Frozen Shoulder – Adhesive Capsulitis

overview

Frozen shoulder or adhesive capsulitis is a condition where the shoulder joint becomes stiff and painful and the normal range of movement is reduced. The condition can range from significant loss of range of movement to just the last ten degrees in external rotation, flexion and abduction. The patient often reports difficulty sleeping on the affected shoulder (Mac Auley, 2013).

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Key facts:

  • Caused by thickening of the joint capsule.

  • Painful arc of movement.

  • Passive and active range of movement is significantly restricted (Jayson, 1981). 

  • Linked diabetes, heart disease, shoulder trauma, inflammatory disease, cervical injury, and hyperthyroidism.

  • Common during middle age and in women.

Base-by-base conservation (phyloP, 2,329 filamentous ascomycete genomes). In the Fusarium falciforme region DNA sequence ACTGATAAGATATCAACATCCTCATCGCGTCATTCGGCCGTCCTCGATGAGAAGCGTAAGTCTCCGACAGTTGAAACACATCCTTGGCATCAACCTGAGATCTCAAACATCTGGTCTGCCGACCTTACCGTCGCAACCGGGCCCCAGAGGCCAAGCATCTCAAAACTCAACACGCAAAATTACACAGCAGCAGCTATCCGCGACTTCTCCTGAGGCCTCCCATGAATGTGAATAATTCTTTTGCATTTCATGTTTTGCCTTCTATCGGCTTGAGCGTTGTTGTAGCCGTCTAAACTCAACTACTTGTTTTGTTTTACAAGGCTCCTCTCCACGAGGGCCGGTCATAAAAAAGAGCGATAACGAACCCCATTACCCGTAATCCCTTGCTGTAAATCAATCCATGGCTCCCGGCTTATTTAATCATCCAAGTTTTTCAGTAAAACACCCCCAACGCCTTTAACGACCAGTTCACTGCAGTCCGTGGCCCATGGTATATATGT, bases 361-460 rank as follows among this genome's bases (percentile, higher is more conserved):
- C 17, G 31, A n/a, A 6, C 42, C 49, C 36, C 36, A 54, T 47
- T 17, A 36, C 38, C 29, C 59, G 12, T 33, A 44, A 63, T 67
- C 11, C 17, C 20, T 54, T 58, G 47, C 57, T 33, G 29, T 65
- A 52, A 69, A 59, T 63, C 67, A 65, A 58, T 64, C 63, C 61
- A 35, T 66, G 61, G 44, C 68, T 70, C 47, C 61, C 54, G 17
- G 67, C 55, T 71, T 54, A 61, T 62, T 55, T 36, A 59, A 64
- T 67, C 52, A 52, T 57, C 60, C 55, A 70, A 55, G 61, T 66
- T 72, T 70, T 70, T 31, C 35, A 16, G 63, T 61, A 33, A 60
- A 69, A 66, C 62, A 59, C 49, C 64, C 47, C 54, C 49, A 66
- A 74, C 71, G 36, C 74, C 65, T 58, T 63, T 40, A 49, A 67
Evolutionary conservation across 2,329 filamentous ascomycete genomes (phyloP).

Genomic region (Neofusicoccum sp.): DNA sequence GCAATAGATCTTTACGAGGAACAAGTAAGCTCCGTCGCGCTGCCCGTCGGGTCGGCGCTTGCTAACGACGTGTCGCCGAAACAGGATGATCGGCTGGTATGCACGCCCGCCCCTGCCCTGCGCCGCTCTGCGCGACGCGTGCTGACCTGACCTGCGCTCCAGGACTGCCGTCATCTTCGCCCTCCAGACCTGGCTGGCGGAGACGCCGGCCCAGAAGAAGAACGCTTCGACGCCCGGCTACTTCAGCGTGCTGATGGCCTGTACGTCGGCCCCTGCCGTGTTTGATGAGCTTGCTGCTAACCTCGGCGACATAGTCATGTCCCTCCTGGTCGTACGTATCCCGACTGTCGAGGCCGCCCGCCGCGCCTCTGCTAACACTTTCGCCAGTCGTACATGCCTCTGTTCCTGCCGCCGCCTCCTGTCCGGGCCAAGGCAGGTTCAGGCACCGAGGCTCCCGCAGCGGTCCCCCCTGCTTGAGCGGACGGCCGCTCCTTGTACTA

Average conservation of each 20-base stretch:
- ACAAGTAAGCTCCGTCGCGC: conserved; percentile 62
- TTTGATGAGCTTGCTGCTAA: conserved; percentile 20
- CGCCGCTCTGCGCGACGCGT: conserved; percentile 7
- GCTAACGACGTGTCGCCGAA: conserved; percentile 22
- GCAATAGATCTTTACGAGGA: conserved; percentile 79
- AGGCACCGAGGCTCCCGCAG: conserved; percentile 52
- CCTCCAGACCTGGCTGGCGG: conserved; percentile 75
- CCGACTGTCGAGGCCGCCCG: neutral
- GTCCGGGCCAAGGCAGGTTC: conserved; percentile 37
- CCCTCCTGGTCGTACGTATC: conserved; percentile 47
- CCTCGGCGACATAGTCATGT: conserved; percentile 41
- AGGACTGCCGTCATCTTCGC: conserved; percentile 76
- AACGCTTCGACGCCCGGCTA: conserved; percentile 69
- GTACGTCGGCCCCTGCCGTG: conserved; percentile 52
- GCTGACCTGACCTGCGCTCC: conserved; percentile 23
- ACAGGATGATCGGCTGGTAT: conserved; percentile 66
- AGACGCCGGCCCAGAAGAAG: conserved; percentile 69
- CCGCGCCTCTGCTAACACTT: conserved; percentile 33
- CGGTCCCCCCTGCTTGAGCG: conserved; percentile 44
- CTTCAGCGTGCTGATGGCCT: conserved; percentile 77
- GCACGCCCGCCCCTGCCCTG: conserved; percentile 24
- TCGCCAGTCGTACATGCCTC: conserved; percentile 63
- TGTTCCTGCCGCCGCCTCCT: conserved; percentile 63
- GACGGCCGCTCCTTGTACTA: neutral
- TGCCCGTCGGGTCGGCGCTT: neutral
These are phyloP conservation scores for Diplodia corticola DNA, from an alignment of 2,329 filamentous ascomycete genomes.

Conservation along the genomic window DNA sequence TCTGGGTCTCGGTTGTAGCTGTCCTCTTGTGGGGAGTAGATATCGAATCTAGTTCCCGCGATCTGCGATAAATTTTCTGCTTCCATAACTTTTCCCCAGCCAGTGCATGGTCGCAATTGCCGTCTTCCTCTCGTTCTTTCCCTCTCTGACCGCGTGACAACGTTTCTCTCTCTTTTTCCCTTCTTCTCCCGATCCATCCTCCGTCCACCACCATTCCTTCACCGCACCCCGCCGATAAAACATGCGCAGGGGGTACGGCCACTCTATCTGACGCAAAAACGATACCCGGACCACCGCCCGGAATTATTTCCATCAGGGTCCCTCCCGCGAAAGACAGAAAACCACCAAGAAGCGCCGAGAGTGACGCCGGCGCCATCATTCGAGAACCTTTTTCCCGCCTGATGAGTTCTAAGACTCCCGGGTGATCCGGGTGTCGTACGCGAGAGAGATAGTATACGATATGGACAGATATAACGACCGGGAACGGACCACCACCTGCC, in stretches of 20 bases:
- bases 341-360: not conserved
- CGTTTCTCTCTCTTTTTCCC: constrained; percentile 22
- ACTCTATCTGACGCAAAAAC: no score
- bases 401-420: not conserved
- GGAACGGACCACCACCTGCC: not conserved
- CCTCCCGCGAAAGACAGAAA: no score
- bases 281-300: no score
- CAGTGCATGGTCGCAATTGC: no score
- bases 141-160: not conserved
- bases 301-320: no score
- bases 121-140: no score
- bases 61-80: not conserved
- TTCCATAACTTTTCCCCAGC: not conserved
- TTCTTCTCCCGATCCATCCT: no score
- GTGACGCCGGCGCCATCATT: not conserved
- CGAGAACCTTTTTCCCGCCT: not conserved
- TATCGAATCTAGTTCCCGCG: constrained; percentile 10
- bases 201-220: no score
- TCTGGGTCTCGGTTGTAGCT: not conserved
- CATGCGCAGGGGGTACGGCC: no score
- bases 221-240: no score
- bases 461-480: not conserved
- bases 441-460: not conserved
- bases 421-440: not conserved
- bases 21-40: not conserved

• Normally affects the non-dominant arm (Mac Auley, 2013).

  • Tissue becomes dense and the fibres thicken in the folds of the capsule.

  • The capsule becomes short preventing external rotation of the shoulder, which then restricts abduction because the greater tuberosity will not clear the coracoacromial arch (Hendrickson, 2009).

  • Can lasts for two years and has three phases; the acute inflammatory phase; the stiffening phase and finally, the thawing phase where range of movement is recovered (Hendrickson, 2009).

Can be linked to;

  • Supraspinatus tendonitis.

  • A damaged infraspinatus resulting in thickening of the posterior capsule.

  • Thoracic kyphosis maybe a causative factor due to affecting the scapulohumeral alignment (Hertling & Kessler, 2006).

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 treatment

  • Exercises and analgesics can reduce the pain (Griggs, Ahn, & Green, 2000).

  • Injection of corticosteroids drugs into the joint (Rizk, Pinals,& Talaiver, 1991).

  • In extreme cases, surgery to reduce the thickening of the capsule (Baums, Spahn, Nozaki, Steckel, Schultz, & Klinger, 2006).

  • Manual therapy is used to reduce pain & increase range of movement.

 

Manual therapy techniques, if used early enough, can significantly reduce the time and pain associated with this condition. 

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